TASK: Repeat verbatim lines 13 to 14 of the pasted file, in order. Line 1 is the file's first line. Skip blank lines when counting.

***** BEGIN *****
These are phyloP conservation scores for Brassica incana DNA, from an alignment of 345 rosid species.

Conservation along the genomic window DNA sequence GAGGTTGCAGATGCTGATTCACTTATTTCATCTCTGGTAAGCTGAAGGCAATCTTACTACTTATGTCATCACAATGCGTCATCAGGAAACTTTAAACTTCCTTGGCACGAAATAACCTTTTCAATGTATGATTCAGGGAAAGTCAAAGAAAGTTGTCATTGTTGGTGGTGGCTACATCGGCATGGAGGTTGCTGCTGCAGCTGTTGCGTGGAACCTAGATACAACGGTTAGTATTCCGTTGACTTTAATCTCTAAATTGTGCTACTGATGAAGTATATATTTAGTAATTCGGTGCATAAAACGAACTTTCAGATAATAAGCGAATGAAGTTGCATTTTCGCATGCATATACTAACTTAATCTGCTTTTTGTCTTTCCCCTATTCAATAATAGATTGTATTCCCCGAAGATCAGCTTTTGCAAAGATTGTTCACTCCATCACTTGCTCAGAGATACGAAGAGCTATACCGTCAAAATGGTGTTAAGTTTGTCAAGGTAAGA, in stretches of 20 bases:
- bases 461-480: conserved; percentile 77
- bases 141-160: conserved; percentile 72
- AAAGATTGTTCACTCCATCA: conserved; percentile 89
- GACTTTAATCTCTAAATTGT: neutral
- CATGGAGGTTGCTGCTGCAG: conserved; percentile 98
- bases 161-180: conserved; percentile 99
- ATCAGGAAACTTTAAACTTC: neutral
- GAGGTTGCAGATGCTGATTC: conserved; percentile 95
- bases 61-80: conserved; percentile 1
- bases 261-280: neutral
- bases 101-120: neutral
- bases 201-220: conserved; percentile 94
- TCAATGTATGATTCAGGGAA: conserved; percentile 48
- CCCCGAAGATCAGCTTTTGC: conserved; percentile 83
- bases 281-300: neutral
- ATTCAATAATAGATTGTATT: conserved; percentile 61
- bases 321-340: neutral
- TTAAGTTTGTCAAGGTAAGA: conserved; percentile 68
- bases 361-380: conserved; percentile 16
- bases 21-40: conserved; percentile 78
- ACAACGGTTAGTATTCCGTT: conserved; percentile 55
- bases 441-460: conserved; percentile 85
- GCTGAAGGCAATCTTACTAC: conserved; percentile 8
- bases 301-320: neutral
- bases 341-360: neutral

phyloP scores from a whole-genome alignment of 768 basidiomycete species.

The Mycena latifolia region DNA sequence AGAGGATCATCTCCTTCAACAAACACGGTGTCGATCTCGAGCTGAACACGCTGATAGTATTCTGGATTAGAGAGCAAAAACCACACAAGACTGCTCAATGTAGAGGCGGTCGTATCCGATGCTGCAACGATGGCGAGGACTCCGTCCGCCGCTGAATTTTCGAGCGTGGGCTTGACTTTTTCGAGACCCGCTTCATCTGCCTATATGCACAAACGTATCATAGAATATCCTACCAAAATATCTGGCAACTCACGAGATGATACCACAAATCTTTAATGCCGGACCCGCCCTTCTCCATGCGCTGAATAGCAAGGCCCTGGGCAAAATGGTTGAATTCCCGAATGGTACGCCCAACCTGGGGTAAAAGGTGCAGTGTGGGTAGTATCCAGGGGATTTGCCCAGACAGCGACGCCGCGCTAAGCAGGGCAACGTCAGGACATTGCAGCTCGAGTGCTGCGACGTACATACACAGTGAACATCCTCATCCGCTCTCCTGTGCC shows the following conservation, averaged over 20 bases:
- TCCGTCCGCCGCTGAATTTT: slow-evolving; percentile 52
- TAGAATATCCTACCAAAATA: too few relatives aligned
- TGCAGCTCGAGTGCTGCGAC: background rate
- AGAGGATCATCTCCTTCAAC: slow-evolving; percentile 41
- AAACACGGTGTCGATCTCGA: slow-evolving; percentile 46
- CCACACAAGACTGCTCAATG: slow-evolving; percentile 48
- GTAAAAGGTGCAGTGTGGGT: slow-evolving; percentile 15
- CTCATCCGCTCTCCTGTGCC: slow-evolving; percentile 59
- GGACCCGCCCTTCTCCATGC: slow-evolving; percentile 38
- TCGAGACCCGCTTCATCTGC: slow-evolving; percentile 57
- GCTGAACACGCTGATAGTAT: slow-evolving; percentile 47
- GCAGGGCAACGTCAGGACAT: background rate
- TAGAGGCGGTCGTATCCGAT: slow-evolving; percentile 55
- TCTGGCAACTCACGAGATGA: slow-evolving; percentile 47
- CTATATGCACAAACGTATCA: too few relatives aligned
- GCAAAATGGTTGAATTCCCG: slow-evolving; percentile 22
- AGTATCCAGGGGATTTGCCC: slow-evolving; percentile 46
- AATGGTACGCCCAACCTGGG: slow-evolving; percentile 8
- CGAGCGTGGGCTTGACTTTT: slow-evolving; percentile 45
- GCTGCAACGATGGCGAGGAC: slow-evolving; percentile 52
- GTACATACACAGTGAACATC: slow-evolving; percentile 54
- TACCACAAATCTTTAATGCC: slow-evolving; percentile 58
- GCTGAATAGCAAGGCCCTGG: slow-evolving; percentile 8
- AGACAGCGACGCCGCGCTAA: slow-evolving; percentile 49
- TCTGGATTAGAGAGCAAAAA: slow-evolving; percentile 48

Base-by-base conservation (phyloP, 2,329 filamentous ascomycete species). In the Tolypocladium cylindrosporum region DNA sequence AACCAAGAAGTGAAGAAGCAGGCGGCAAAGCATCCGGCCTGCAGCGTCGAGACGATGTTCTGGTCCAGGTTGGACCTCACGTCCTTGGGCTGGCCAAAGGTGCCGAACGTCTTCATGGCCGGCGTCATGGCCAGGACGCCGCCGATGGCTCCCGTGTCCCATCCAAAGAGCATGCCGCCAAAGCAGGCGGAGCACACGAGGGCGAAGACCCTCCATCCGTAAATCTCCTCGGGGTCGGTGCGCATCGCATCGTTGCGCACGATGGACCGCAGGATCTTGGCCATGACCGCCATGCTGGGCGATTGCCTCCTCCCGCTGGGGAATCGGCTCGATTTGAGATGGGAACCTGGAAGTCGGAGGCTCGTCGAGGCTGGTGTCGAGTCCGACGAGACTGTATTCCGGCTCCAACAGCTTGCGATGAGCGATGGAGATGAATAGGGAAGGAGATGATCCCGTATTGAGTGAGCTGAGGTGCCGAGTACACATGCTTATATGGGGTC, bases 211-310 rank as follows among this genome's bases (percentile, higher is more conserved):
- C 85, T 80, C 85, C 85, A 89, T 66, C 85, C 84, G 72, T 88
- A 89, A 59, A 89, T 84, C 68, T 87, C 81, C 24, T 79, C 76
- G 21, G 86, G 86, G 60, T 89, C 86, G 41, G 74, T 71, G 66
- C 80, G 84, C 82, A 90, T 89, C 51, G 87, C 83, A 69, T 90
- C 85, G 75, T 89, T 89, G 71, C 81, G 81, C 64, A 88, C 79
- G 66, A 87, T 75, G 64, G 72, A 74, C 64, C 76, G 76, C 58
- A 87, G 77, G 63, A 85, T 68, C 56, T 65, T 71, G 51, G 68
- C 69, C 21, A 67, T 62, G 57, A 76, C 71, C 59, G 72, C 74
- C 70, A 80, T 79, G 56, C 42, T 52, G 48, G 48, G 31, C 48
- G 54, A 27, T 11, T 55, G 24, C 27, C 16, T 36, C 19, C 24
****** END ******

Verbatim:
- bases 101-120: neutral
- bases 201-220: conserved; percentile 94